I know there is a whole collection of question about the relation between constant X and constant Y in physics. So I should explain why this is not just a gratuitous question on some of the remaining constant combinatorics.

My original motivation was to understand what could be the effect of universe expansion, or of inflation, on the various force fields. This is clearly too general a question, and I had to chose a force that still matters at the scales where expansion makes sense (at least to me). Gravity is the obvious candidate,

The problem is that any question about gravitation runs the risk of getting into specifics I am trying to avoid, such as remarks on the curvature of space (I read carefully answers on other questions about gravitation, questions that had more or less my level of naiveness).

And the best I could com up with, hoping it makes sense, is

Is there a relation between the gravitational constant G and the Hubble constant H ?

i.e. would G be affected, and how, if there was a variation of H for whatever reason ?

And of course: what about a very fast expansion like inflation, possibly considering other forces? But this may already be too much for one question.

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    $\begingroup$ I don't think the answer is known. The gravitational constant is simply a measured value. It is assumed to be constant in time, but measuring its change over time is difficult. The Hubble parameter is not constant in time, but the way it changes depends on the cosmological model. $\endgroup$ – safesphere Nov 9 '17 at 21:34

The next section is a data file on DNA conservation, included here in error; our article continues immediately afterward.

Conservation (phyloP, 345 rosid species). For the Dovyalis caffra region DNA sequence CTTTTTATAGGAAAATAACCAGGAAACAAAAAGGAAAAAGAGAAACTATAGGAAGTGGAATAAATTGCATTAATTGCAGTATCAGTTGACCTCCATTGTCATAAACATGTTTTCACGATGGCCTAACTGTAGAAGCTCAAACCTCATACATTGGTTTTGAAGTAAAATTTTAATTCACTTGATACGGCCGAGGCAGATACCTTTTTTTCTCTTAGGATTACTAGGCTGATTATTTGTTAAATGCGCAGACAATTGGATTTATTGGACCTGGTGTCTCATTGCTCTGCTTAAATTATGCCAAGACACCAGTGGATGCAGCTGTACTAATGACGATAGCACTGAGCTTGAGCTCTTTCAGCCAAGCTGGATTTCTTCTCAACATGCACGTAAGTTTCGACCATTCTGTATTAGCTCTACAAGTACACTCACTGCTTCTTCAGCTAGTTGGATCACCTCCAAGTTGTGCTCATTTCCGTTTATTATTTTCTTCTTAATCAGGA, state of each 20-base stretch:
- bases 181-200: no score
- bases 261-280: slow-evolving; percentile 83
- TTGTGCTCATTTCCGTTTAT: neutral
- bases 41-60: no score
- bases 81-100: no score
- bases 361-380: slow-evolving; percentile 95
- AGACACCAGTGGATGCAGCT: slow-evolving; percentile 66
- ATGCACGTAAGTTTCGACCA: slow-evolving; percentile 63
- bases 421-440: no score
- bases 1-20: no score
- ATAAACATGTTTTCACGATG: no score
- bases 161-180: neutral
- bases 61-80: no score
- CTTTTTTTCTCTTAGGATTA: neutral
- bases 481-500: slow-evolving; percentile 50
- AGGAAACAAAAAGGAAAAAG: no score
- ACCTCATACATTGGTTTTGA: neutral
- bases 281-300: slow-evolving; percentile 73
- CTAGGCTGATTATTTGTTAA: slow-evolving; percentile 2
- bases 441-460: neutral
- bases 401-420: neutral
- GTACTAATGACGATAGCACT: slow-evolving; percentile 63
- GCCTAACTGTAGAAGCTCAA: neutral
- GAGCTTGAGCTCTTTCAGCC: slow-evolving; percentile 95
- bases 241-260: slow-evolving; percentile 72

• $\begingroup$ Like I said, the Hubble parameter depends on the cosmological model. The answer below is specific to the Friedmann model. While this model is currently accepted, it has more holes in it than a slice of Swiss cheese and is not supported by observation. Specifically, it requires huge amounts of unobserved "dark energy" and "dark matter" plus it produces non physical singular solutions for our flat universe (infinite total mass). In the Milne model, the Hubble parameter is constant. Other models can be constructed with this parameter increasing independently of the gravitational constant. $\endgroup$ – safesphere Nov 10 '17 at 17:53
  • $\begingroup$ To be clear, this site is for the "mainstream" physics. The Friedmann universe is the "mainstream". So the answer below is correct within the scope of this site. $\endgroup$ – safesphere Nov 10 '17 at 17:56

The answer is given by the Friedmann's equation:

$$H^2=\dfrac{8\pi G}{3}\rho-\dfrac{kc^2}{a^2}=\dfrac{\dot{a}^2}{a^2}$$


$$\dot{H}+H^2=\dfrac{\ddot{a}}{a}=-\dfrac{4\pi G}{3}\left(\rho+\dfrac{3p}{c^2}\right)$$ Remarks:

  1. The Hubble "constant" is not really "constant", it varies along the cosmic history since it is really the rate $H=\dot{a}/a$, where $a(t)$ is the so called scale factor of the Universe in a Robertson-Walker metric.
  2. The Hubble parameter squared is related with $G=G_N$, the Newton gravitational constant, throught the relations above. It can also depend on the global "geometry" of the Universe. If the Universe is "flat", $k=0$ and you see that the Hubble parameter squared is proportional to the density of matter-content of the Universe and the proportionality constant is really "constant" if $G$ is constant, as we believe it is.
  3. The time variation of $H$ plus $H$ squared gives also a relationship with $\rho$ and the pressure $p$. You need some equation of state for $p$, $p=p(\rho)$, in general.

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